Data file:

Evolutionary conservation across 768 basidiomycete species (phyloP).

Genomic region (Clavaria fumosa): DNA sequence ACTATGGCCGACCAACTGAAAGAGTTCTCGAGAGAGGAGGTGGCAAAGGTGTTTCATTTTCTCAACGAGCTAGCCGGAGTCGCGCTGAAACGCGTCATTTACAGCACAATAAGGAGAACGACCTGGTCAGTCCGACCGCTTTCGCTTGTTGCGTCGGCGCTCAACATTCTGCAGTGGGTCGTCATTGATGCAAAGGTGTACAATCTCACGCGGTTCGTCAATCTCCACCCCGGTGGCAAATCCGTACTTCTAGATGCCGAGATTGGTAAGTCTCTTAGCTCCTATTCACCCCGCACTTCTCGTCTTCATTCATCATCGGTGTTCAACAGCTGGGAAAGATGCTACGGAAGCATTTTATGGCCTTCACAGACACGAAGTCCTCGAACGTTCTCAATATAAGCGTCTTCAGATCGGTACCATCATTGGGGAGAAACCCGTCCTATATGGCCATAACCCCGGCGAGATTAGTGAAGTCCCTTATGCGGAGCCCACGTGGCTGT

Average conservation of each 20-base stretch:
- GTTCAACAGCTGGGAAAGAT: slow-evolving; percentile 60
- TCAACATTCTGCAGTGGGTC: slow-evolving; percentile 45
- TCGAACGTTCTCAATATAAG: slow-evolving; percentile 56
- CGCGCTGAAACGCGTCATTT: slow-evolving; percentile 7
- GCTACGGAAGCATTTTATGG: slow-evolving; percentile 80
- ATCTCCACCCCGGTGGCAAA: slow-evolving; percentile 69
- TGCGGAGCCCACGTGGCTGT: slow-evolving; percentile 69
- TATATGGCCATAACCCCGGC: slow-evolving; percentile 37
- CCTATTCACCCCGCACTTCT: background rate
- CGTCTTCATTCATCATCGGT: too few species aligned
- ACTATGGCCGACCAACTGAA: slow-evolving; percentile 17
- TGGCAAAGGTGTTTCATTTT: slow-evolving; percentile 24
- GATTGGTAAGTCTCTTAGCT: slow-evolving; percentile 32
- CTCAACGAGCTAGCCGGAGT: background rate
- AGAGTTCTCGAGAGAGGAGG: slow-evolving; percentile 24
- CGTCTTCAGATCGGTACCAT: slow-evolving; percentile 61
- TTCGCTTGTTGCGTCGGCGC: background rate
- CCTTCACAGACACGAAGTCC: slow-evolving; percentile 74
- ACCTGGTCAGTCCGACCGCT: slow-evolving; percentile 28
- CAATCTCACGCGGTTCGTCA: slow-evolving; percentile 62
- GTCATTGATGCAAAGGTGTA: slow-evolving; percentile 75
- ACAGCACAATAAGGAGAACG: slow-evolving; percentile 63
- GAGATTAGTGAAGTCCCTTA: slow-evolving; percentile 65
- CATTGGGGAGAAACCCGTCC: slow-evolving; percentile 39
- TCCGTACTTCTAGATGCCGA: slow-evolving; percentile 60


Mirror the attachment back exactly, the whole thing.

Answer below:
Evolutionary conservation across 768 basidiomycete species (phyloP).

Genomic region (Clavaria fumosa): DNA sequence ACTATGGCCGACCAACTGAAAGAGTTCTCGAGAGAGGAGGTGGCAAAGGTGTTTCATTTTCTCAACGAGCTAGCCGGAGTCGCGCTGAAACGCGTCATTTACAGCACAATAAGGAGAACGACCTGGTCAGTCCGACCGCTTTCGCTTGTTGCGTCGGCGCTCAACATTCTGCAGTGGGTCGTCATTGATGCAAAGGTGTACAATCTCACGCGGTTCGTCAATCTCCACCCCGGTGGCAAATCCGTACTTCTAGATGCCGAGATTGGTAAGTCTCTTAGCTCCTATTCACCCCGCACTTCTCGTCTTCATTCATCATCGGTGTTCAACAGCTGGGAAAGATGCTACGGAAGCATTTTATGGCCTTCACAGACACGAAGTCCTCGAACGTTCTCAATATAAGCGTCTTCAGATCGGTACCATCATTGGGGAGAAACCCGTCCTATATGGCCATAACCCCGGCGAGATTAGTGAAGTCCCTTATGCGGAGCCCACGTGGCTGT

Average conservation of each 20-base stretch:
- GTTCAACAGCTGGGAAAGAT: slow-evolving; percentile 60
- TCAACATTCTGCAGTGGGTC: slow-evolving; percentile 45
- TCGAACGTTCTCAATATAAG: slow-evolving; percentile 56
- CGCGCTGAAACGCGTCATTT: slow-evolving; percentile 7
- GCTACGGAAGCATTTTATGG: slow-evolving; percentile 80
- ATCTCCACCCCGGTGGCAAA: slow-evolving; percentile 69
- TGCGGAGCCCACGTGGCTGT: slow-evolving; percentile 69
- TATATGGCCATAACCCCGGC: slow-evolving; percentile 37
- CCTATTCACCCCGCACTTCT: background rate
- CGTCTTCATTCATCATCGGT: too few species aligned
- ACTATGGCCGACCAACTGAA: slow-evolving; percentile 17
- TGGCAAAGGTGTTTCATTTT: slow-evolving; percentile 24
- GATTGGTAAGTCTCTTAGCT: slow-evolving; percentile 32
- CTCAACGAGCTAGCCGGAGT: background rate
- AGAGTTCTCGAGAGAGGAGG: slow-evolving; percentile 24
- CGTCTTCAGATCGGTACCAT: slow-evolving; percentile 61
- TTCGCTTGTTGCGTCGGCGC: background rate
- CCTTCACAGACACGAAGTCC: slow-evolving; percentile 74
- ACCTGGTCAGTCCGACCGCT: slow-evolving; percentile 28
- CAATCTCACGCGGTTCGTCA: slow-evolving; percentile 62
- GTCATTGATGCAAAGGTGTA: slow-evolving; percentile 75
- ACAGCACAATAAGGAGAACG: slow-evolving; percentile 63
- GAGATTAGTGAAGTCCCTTA: slow-evolving; percentile 65
- CATTGGGGAGAAACCCGTCC: slow-evolving; percentile 39
- TCCGTACTTCTAGATGCCGA: slow-evolving; percentile 60